Health Care Thought Leadership

The Way to Women’s Heart Health

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Statistics can be confusing, difficult to remember and downright boring. But when it comes to women’s heart health, they tell some very compelling stories.

For example, 90 percent of women have one or more risk factors for heart disease at some point in their lives, according to the American Heart Association. Yet, only 20 percent of women think heart disease is a serious threat to their health. In other words, the vast majority of today’s women aren’t taking their heart health seriously enough. If you’re one of them, here’s one more statistic that may change your mind. 80 percent of cardiovascular diseases are preventable. Fortunately, there are specific steps you can take to lower your heart disease risks.

Step one is getting a better understanding of the risk factors women are facing.

“Diabetes, hypertension, dyslipidemia, being overweight, having had preeclampsia during pregnancy — each one can make heart disease more common. Using tobacco or having a family history of heart disease at a young age are also risk factors. Some of these are modifiable. Some we are just born with and can’t do much about. It’s our responsibility to know what our individual risk factors are and how to address each one so we can keep ourselves as healthy as possible,” said Michelle Dew, MD, FACC, Cardiologist, AdventHealth.

In addition to the risk factors, it’s important to know the symptoms of heart attack in women.

Sometimes, there are unusual pains NOT on the left side of the chest, perhaps in the abdomen, right arm or shoulder, middle of the back, even in the teeth or jaw.

“Symptoms in women can be sneaky. We tell women that if there is something out of the ordinary for you and it persists, ask a medical provider. You know your body better than we do. So ask someone if something seems off,” said Dew.

Once you know more about your heart health, there are a number of actions you can take to lower your risks, including:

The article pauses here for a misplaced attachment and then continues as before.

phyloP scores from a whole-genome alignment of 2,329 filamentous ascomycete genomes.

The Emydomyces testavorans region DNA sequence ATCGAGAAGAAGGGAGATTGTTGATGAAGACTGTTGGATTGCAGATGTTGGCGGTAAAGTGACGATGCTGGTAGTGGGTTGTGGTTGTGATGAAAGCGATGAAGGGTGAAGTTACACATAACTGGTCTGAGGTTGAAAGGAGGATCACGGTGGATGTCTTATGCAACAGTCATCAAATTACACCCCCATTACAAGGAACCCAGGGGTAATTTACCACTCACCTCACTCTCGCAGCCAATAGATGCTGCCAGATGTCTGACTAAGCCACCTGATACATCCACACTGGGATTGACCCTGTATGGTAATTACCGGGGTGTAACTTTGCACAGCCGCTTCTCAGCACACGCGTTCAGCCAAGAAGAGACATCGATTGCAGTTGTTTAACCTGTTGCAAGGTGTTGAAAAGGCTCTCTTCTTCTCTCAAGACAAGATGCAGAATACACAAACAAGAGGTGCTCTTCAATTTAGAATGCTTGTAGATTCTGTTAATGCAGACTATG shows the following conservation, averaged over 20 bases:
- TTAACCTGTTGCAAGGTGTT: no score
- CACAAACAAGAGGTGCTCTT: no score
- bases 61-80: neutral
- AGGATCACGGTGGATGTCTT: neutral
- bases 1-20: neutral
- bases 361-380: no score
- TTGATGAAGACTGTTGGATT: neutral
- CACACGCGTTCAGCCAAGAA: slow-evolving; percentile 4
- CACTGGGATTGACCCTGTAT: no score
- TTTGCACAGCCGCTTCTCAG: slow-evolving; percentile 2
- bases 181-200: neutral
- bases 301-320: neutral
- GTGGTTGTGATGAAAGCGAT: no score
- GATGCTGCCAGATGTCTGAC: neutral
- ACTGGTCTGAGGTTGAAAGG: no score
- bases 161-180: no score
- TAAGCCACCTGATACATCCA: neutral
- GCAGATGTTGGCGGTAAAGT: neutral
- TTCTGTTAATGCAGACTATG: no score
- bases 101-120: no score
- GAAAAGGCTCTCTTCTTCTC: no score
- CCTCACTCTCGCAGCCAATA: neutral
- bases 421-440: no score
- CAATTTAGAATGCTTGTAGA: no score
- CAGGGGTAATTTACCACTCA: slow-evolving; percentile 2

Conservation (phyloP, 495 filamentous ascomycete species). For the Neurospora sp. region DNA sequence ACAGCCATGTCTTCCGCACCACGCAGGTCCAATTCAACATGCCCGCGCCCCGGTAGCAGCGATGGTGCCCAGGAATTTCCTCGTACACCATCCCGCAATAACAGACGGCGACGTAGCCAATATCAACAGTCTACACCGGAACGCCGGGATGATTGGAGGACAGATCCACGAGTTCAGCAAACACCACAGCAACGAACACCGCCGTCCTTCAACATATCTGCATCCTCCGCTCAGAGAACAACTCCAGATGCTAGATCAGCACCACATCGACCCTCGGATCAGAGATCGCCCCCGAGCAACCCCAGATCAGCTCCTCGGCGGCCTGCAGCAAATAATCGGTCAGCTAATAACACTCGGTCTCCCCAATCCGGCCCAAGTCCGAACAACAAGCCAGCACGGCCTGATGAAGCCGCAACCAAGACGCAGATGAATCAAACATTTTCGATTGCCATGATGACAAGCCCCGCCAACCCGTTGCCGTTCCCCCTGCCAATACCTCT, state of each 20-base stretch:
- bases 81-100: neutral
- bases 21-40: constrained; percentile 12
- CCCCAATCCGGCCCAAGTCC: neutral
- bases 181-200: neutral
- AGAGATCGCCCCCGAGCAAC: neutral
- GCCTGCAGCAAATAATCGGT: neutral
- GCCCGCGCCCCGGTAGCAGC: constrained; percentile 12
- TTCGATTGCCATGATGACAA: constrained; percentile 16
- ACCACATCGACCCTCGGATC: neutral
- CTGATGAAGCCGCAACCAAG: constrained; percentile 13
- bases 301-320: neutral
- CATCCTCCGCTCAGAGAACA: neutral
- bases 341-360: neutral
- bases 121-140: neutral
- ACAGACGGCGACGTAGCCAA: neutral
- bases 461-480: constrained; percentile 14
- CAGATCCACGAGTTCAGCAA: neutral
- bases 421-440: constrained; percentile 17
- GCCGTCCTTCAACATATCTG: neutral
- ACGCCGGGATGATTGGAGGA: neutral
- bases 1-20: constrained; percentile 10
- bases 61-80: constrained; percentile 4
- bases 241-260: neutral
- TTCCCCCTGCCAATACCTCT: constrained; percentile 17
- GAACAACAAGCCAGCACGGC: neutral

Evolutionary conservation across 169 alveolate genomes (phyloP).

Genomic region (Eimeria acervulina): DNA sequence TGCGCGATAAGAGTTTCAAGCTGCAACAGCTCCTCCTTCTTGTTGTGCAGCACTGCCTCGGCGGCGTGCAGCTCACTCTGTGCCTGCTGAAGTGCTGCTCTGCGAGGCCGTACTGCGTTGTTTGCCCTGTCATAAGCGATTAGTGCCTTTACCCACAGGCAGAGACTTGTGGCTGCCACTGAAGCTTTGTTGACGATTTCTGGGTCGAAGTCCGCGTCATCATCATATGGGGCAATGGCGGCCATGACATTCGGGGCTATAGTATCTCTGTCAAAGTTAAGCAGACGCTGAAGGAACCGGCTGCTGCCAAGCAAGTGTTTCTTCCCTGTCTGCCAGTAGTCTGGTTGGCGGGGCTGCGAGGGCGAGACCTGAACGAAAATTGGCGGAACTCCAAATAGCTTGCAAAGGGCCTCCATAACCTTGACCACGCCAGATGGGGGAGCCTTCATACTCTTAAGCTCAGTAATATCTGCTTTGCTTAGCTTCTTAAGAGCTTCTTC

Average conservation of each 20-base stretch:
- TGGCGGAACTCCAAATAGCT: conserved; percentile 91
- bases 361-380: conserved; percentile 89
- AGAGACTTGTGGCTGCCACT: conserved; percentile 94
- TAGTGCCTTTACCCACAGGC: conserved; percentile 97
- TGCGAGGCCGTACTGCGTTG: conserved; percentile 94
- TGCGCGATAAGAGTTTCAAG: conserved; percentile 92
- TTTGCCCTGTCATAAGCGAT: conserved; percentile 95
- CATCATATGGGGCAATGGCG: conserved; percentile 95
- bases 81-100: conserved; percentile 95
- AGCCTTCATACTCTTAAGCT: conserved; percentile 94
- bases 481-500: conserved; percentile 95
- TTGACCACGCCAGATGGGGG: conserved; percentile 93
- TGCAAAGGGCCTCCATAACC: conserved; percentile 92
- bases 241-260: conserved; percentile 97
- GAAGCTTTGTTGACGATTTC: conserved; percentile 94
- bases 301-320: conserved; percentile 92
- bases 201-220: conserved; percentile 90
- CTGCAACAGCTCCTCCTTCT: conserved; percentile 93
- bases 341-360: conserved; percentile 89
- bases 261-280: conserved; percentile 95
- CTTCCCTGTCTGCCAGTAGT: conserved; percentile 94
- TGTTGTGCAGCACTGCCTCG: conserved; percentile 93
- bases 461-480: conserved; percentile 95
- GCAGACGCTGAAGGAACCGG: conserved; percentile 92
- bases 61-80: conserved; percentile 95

• If smoking or using tobacco, stop now!
  • During commercial breaks on TV, do five minutes of squats, sit ups, or just walk through the house instead of phone scrolling.
  • Before sleep, go through your gratitudes and find the bits of joy from the day.
  • Fill half of your dinner and lunch plate with vegetables.

“And if you can’t even imagine how to wedge in regular exercise, yoga or meditation into your busy day, then try parking further away from the door, walking up the stairs, skipping the radio on the way into work and listening to a supportive podcast. And investigate nonalcoholic beverages to help relax after a long day at work,” said Dew.


Identify your risk of a heart attack or stroke

Get started by taking our free, online heart disease risk assessment. Based on your risk assessment, you can schedule any of the following more comprehensive screenings:

  • Preventative Cardiac Screening ($35)
  • Calcium Scoring Package ($50)
  • Peripheral Vascular Package ($79)

You can do also do all three screenings for just $99.


Blood Pressure: If you have the diagnosis of hypertension then check it once a month if it’s under control — more often if you and your provider are trying to get your numbers to goal. If you do not have the diagnosis of hypertension, then check a couple of times a year.

Cholesterol Numbers: Cholesterol is a sticky substance that likes to adhere to the inside of arteries, making heart attacks and strokes more likely. Unfortunately, cholesterol numbers increase after menopause, so have these checked yearly.

Blood Sugar: If you have a diagnosis of diabetes, it’s essential to know your hemoglobin A1c within the past 6-12 months.

Calcium Score: If you have cardiovascular risk factors, it may benefit you to have a test which can help your medical provider estimate your risk for heart attacks and heart disease and make suggestions to avoid heart problems.

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